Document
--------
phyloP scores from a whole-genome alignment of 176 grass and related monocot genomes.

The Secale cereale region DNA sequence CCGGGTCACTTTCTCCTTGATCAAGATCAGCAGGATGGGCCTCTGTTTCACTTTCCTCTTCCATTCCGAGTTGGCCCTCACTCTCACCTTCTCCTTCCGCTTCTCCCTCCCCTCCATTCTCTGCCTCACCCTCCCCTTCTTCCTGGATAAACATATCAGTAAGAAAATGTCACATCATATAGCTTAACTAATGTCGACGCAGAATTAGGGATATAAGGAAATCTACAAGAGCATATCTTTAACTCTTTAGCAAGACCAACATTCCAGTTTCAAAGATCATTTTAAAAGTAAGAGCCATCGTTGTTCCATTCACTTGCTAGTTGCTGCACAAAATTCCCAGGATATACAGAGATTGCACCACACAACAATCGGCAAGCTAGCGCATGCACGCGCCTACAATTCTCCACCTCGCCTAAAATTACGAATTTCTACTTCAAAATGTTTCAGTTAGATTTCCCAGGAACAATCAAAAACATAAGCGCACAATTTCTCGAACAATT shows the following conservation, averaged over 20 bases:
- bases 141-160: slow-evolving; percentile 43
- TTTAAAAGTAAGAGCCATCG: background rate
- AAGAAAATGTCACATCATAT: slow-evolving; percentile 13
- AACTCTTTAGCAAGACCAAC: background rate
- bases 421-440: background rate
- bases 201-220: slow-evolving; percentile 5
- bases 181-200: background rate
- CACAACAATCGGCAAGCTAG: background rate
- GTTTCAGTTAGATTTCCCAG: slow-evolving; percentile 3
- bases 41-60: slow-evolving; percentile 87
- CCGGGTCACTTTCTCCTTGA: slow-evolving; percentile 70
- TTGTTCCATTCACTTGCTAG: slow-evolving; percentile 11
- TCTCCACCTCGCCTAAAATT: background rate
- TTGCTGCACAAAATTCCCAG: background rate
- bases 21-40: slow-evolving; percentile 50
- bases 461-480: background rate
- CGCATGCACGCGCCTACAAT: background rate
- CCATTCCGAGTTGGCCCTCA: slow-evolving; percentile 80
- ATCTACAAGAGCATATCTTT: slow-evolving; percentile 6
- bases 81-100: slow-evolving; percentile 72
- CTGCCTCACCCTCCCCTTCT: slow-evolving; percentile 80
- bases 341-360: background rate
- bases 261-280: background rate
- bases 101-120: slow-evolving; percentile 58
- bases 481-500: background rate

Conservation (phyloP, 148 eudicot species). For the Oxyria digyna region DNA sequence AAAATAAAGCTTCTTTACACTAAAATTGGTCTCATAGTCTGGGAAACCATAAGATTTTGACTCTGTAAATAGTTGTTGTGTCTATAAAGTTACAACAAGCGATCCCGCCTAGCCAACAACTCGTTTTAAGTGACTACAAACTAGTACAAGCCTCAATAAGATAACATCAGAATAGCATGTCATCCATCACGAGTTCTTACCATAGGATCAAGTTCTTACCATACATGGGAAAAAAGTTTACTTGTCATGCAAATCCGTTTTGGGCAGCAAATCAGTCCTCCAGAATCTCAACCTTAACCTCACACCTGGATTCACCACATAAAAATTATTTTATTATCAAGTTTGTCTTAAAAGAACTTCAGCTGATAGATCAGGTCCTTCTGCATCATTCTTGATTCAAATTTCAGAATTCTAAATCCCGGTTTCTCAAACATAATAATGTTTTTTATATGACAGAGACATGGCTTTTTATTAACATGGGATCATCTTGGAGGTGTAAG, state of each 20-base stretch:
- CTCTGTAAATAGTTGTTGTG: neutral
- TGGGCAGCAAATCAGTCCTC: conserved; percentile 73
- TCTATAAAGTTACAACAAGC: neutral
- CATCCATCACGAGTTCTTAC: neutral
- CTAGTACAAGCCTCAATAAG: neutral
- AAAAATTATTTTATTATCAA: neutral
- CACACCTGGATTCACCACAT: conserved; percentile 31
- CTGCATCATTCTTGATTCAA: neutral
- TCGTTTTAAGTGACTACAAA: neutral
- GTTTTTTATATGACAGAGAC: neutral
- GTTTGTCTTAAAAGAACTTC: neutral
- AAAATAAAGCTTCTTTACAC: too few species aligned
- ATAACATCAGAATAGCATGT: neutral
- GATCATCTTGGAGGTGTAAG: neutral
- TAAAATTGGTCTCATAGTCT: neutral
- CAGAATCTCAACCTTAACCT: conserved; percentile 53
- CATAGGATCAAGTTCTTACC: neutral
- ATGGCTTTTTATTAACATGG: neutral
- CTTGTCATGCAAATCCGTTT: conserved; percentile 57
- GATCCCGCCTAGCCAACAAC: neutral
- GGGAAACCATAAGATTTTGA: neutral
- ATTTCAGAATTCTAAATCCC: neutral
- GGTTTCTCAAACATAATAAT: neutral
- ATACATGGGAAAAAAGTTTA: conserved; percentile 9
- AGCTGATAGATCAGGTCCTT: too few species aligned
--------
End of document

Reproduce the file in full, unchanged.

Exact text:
phyloP scores from a whole-genome alignment of 176 grass and related monocot genomes.

The Secale cereale region DNA sequence CCGGGTCACTTTCTCCTTGATCAAGATCAGCAGGATGGGCCTCTGTTTCACTTTCCTCTTCCATTCCGAGTTGGCCCTCACTCTCACCTTCTCCTTCCGCTTCTCCCTCCCCTCCATTCTCTGCCTCACCCTCCCCTTCTTCCTGGATAAACATATCAGTAAGAAAATGTCACATCATATAGCTTAACTAATGTCGACGCAGAATTAGGGATATAAGGAAATCTACAAGAGCATATCTTTAACTCTTTAGCAAGACCAACATTCCAGTTTCAAAGATCATTTTAAAAGTAAGAGCCATCGTTGTTCCATTCACTTGCTAGTTGCTGCACAAAATTCCCAGGATATACAGAGATTGCACCACACAACAATCGGCAAGCTAGCGCATGCACGCGCCTACAATTCTCCACCTCGCCTAAAATTACGAATTTCTACTTCAAAATGTTTCAGTTAGATTTCCCAGGAACAATCAAAAACATAAGCGCACAATTTCTCGAACAATT shows the following conservation, averaged over 20 bases:
- bases 141-160: slow-evolving; percentile 43
- TTTAAAAGTAAGAGCCATCG: background rate
- AAGAAAATGTCACATCATAT: slow-evolving; percentile 13
- AACTCTTTAGCAAGACCAAC: background rate
- bases 421-440: background rate
- bases 201-220: slow-evolving; percentile 5
- bases 181-200: background rate
- CACAACAATCGGCAAGCTAG: background rate
- GTTTCAGTTAGATTTCCCAG: slow-evolving; percentile 3
- bases 41-60: slow-evolving; percentile 87
- CCGGGTCACTTTCTCCTTGA: slow-evolving; percentile 70
- TTGTTCCATTCACTTGCTAG: slow-evolving; percentile 11
- TCTCCACCTCGCCTAAAATT: background rate
- TTGCTGCACAAAATTCCCAG: background rate
- bases 21-40: slow-evolving; percentile 50
- bases 461-480: background rate
- CGCATGCACGCGCCTACAAT: background rate
- CCATTCCGAGTTGGCCCTCA: slow-evolving; percentile 80
- ATCTACAAGAGCATATCTTT: slow-evolving; percentile 6
- bases 81-100: slow-evolving; percentile 72
- CTGCCTCACCCTCCCCTTCT: slow-evolving; percentile 80
- bases 341-360: background rate
- bases 261-280: background rate
- bases 101-120: slow-evolving; percentile 58
- bases 481-500: background rate

Conservation (phyloP, 148 eudicot species). For the Oxyria digyna region DNA sequence AAAATAAAGCTTCTTTACACTAAAATTGGTCTCATAGTCTGGGAAACCATAAGATTTTGACTCTGTAAATAGTTGTTGTGTCTATAAAGTTACAACAAGCGATCCCGCCTAGCCAACAACTCGTTTTAAGTGACTACAAACTAGTACAAGCCTCAATAAGATAACATCAGAATAGCATGTCATCCATCACGAGTTCTTACCATAGGATCAAGTTCTTACCATACATGGGAAAAAAGTTTACTTGTCATGCAAATCCGTTTTGGGCAGCAAATCAGTCCTCCAGAATCTCAACCTTAACCTCACACCTGGATTCACCACATAAAAATTATTTTATTATCAAGTTTGTCTTAAAAGAACTTCAGCTGATAGATCAGGTCCTTCTGCATCATTCTTGATTCAAATTTCAGAATTCTAAATCCCGGTTTCTCAAACATAATAATGTTTTTTATATGACAGAGACATGGCTTTTTATTAACATGGGATCATCTTGGAGGTGTAAG, state of each 20-base stretch:
- CTCTGTAAATAGTTGTTGTG: neutral
- TGGGCAGCAAATCAGTCCTC: conserved; percentile 73
- TCTATAAAGTTACAACAAGC: neutral
- CATCCATCACGAGTTCTTAC: neutral
- CTAGTACAAGCCTCAATAAG: neutral
- AAAAATTATTTTATTATCAA: neutral
- CACACCTGGATTCACCACAT: conserved; percentile 31
- CTGCATCATTCTTGATTCAA: neutral
- TCGTTTTAAGTGACTACAAA: neutral
- GTTTTTTATATGACAGAGAC: neutral
- GTTTGTCTTAAAAGAACTTC: neutral
- AAAATAAAGCTTCTTTACAC: too few species aligned
- ATAACATCAGAATAGCATGT: neutral
- GATCATCTTGGAGGTGTAAG: neutral
- TAAAATTGGTCTCATAGTCT: neutral
- CAGAATCTCAACCTTAACCT: conserved; percentile 53
- CATAGGATCAAGTTCTTACC: neutral
- ATGGCTTTTTATTAACATGG: neutral
- CTTGTCATGCAAATCCGTTT: conserved; percentile 57
- GATCCCGCCTAGCCAACAAC: neutral
- GGGAAACCATAAGATTTTGA: neutral
- ATTTCAGAATTCTAAATCCC: neutral
- GGTTTCTCAAACATAATAAT: neutral
- ATACATGGGAAAAAAGTTTA: conserved; percentile 9
- AGCTGATAGATCAGGTCCTT: too few species aligned